Divya believes that public speaking is an essential part of business. “Even if you don't know what you’re talking about, you should still be confident and speak with poise and elegance.” For those seeking to become more familiar with public speaking, she recommends that they develop those skills throughout high school by joining clubs like debate, model UN, or SGA. She also suggests that students should go for whatever they can. Whether that means volunteering for a project, stepping up as a leader, or applying for an internship, “it never hurts to show that you are eager and willing to work hard.” Finally, Divya says that people should show respect to everyone they are working with because based on her own experiences with internships, she remembers that people in workplaces just want to be respected. 

Sierra corroborates that students should take initiative and think with an entrepreneurial mindset. Regardless of what career one is interested in, abilities such as innovation, problem solving, and resilience are all necessary to achieve success. She also believes that people should always offer to help and try to provide value to others. Moreover, she declares that communication is key. Developing interpersonal skills and being able to communicate effectively with a team will be helpful in workplaces and in general. Also, she states that people should ask questions if they don’t understand something because it tells others that they want to do a good job.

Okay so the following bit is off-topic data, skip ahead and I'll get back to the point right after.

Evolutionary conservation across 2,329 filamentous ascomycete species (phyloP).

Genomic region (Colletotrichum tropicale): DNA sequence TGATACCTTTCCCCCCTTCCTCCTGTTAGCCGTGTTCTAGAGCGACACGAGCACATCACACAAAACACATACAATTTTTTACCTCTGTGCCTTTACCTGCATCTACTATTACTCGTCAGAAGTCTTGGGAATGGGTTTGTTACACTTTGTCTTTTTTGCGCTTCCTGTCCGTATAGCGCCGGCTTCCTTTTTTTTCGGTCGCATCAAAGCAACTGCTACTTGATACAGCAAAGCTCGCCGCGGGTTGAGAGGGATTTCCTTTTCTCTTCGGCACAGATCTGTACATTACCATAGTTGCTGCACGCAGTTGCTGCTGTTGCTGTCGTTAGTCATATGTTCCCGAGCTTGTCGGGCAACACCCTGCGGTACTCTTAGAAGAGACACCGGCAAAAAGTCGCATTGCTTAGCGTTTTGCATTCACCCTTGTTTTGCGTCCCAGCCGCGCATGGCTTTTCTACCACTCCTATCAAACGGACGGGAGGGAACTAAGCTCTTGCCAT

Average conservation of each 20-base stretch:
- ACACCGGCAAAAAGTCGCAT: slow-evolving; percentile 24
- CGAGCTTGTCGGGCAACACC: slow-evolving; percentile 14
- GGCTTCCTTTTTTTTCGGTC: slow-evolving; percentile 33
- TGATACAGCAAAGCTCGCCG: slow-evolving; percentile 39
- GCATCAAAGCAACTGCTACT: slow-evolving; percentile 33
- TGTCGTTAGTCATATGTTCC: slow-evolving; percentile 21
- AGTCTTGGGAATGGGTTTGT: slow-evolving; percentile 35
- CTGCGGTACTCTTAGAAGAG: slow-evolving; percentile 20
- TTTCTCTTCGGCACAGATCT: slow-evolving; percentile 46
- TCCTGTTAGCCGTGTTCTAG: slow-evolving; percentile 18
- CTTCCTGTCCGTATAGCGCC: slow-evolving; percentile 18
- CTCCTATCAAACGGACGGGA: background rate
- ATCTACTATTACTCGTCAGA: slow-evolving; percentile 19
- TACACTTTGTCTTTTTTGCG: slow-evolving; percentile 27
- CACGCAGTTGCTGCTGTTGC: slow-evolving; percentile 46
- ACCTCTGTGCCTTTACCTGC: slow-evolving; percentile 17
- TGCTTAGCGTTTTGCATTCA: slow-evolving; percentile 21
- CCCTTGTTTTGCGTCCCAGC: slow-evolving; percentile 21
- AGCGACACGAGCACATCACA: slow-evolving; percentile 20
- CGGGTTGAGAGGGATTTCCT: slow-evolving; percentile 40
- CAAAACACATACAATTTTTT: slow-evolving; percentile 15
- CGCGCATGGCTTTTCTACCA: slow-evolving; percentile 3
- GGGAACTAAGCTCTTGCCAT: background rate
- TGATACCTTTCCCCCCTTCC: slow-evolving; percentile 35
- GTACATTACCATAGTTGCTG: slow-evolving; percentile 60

Elaborating on what Sierra said about communication, Victoria advises that people should always respond to emails and messages in a timely manner. She also emphasizes that students should try to be inquisitive, especially if they need extra clarification. “Go the extra mile at understanding what your task is,” she added. Victoria also suggests that people “be on par with everything that’s going on in the world” and learn how current events can impact the business industry.

Q: What types of sources would you recommend to stay up to date with business?